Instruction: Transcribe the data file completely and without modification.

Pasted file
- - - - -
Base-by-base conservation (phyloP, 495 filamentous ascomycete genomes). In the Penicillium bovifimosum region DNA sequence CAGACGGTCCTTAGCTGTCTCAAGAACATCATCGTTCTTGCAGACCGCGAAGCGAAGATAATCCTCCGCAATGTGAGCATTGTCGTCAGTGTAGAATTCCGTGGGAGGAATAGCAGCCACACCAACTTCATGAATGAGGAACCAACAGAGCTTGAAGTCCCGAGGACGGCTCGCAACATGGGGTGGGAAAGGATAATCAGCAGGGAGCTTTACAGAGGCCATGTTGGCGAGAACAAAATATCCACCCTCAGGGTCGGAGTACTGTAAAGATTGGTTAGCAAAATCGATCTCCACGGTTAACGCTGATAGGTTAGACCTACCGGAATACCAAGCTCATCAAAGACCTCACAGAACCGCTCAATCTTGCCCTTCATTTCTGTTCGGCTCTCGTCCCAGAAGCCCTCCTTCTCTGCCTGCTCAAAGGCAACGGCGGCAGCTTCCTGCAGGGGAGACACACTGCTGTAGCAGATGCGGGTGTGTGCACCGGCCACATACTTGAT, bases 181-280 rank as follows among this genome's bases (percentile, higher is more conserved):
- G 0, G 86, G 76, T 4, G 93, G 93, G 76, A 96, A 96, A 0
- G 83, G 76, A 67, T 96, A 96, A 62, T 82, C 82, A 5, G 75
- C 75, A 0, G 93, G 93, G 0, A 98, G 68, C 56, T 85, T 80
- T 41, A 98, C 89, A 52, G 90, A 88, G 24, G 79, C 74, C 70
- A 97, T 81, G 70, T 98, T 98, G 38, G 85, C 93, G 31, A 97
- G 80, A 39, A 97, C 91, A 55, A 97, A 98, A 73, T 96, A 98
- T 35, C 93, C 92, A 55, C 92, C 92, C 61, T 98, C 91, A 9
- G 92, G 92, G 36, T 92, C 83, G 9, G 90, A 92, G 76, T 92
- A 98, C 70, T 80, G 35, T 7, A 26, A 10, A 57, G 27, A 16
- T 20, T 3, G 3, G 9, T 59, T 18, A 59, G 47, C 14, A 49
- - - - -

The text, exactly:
Base-by-base conservation (phyloP, 495 filamentous ascomycete genomes). In the Penicillium bovifimosum region DNA sequence CAGACGGTCCTTAGCTGTCTCAAGAACATCATCGTTCTTGCAGACCGCGAAGCGAAGATAATCCTCCGCAATGTGAGCATTGTCGTCAGTGTAGAATTCCGTGGGAGGAATAGCAGCCACACCAACTTCATGAATGAGGAACCAACAGAGCTTGAAGTCCCGAGGACGGCTCGCAACATGGGGTGGGAAAGGATAATCAGCAGGGAGCTTTACAGAGGCCATGTTGGCGAGAACAAAATATCCACCCTCAGGGTCGGAGTACTGTAAAGATTGGTTAGCAAAATCGATCTCCACGGTTAACGCTGATAGGTTAGACCTACCGGAATACCAAGCTCATCAAAGACCTCACAGAACCGCTCAATCTTGCCCTTCATTTCTGTTCGGCTCTCGTCCCAGAAGCCCTCCTTCTCTGCCTGCTCAAAGGCAACGGCGGCAGCTTCCTGCAGGGGAGACACACTGCTGTAGCAGATGCGGGTGTGTGCACCGGCCACATACTTGAT, bases 181-280 rank as follows among this genome's bases (percentile, higher is more conserved):
- G 0, G 86, G 76, T 4, G 93, G 93, G 76, A 96, A 96, A 0
- G 83, G 76, A 67, T 96, A 96, A 62, T 82, C 82, A 5, G 75
- C 75, A 0, G 93, G 93, G 0, A 98, G 68, C 56, T 85, T 80
- T 41, A 98, C 89, A 52, G 90, A 88, G 24, G 79, C 74, C 70
- A 97, T 81, G 70, T 98, T 98, G 38, G 85, C 93, G 31, A 97
- G 80, A 39, A 97, C 91, A 55, A 97, A 98, A 73, T 96, A 98
- T 35, C 93, C 92, A 55, C 92, C 92, C 61, T 98, C 91, A 9
- G 92, G 92, G 36, T 92, C 83, G 9, G 90, A 92, G 76, T 92
- A 98, C 70, T 80, G 35, T 7, A 26, A 10, A 57, G 27, A 16
- T 20, T 3, G 3, G 9, T 59, T 18, A 59, G 47, C 14, A 49